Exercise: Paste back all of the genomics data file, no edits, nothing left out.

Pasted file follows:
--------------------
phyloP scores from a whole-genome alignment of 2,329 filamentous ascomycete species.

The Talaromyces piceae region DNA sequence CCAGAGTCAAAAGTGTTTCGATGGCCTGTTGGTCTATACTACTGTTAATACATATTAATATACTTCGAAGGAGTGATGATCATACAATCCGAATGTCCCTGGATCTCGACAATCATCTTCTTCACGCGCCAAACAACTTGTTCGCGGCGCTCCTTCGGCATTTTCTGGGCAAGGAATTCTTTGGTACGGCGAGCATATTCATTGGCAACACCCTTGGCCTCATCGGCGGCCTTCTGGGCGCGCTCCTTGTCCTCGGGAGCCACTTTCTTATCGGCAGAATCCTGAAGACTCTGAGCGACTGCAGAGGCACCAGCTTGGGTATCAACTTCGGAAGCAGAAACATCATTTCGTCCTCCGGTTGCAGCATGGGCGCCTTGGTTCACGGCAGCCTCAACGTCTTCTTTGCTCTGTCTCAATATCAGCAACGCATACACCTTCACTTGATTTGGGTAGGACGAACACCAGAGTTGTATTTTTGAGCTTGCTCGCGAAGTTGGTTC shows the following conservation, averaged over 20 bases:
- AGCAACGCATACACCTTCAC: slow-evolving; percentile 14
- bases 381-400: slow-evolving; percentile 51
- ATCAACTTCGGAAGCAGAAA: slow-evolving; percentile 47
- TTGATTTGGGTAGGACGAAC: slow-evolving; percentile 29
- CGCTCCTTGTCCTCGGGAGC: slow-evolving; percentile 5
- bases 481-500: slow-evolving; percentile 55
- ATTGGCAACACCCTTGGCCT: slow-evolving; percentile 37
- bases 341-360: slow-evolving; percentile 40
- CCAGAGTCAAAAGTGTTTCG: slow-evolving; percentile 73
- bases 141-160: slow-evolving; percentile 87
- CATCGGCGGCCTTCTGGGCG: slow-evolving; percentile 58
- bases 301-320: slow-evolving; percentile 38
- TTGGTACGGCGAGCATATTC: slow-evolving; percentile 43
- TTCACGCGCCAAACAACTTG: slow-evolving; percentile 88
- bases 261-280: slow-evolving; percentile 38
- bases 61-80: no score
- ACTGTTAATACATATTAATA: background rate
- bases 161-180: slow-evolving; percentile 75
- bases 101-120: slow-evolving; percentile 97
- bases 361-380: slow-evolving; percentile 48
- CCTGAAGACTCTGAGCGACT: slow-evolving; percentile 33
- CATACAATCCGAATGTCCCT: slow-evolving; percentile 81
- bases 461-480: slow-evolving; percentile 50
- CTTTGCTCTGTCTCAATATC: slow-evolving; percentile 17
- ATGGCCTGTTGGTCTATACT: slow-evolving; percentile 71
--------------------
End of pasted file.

phyloP scores from a whole-genome alignment of 2,329 filamentous ascomycete species.

The Talaromyces piceae region DNA sequence CCAGAGTCAAAAGTGTTTCGATGGCCTGTTGGTCTATACTACTGTTAATACATATTAATATACTTCGAAGGAGTGATGATCATACAATCCGAATGTCCCTGGATCTCGACAATCATCTTCTTCACGCGCCAAACAACTTGTTCGCGGCGCTCCTTCGGCATTTTCTGGGCAAGGAATTCTTTGGTACGGCGAGCATATTCATTGGCAACACCCTTGGCCTCATCGGCGGCCTTCTGGGCGCGCTCCTTGTCCTCGGGAGCCACTTTCTTATCGGCAGAATCCTGAAGACTCTGAGCGACTGCAGAGGCACCAGCTTGGGTATCAACTTCGGAAGCAGAAACATCATTTCGTCCTCCGGTTGCAGCATGGGCGCCTTGGTTCACGGCAGCCTCAACGTCTTCTTTGCTCTGTCTCAATATCAGCAACGCATACACCTTCACTTGATTTGGGTAGGACGAACACCAGAGTTGTATTTTTGAGCTTGCTCGCGAAGTTGGTTC shows the following conservation, averaged over 20 bases:
- AGCAACGCATACACCTTCAC: slow-evolving; percentile 14
- bases 381-400: slow-evolving; percentile 51
- ATCAACTTCGGAAGCAGAAA: slow-evolving; percentile 47
- TTGATTTGGGTAGGACGAAC: slow-evolving; percentile 29
- CGCTCCTTGTCCTCGGGAGC: slow-evolving; percentile 5
- bases 481-500: slow-evolving; percentile 55
- ATTGGCAACACCCTTGGCCT: slow-evolving; percentile 37
- bases 341-360: slow-evolving; percentile 40
- CCAGAGTCAAAAGTGTTTCG: slow-evolving; percentile 73
- bases 141-160: slow-evolving; percentile 87
- CATCGGCGGCCTTCTGGGCG: slow-evolving; percentile 58
- bases 301-320: slow-evolving; percentile 38
- TTGGTACGGCGAGCATATTC: slow-evolving; percentile 43
- TTCACGCGCCAAACAACTTG: slow-evolving; percentile 88
- bases 261-280: slow-evolving; percentile 38
- bases 61-80: no score
- ACTGTTAATACATATTAATA: background rate
- bases 161-180: slow-evolving; percentile 75
- bases 101-120: slow-evolving; percentile 97
- bases 361-380: slow-evolving; percentile 48
- CCTGAAGACTCTGAGCGACT: slow-evolving; percentile 33
- CATACAATCCGAATGTCCCT: slow-evolving; percentile 81
- bases 461-480: slow-evolving; percentile 50
- CTTTGCTCTGTCTCAATATC: slow-evolving; percentile 17
- ATGGCCTGTTGGTCTATACT: slow-evolving; percentile 71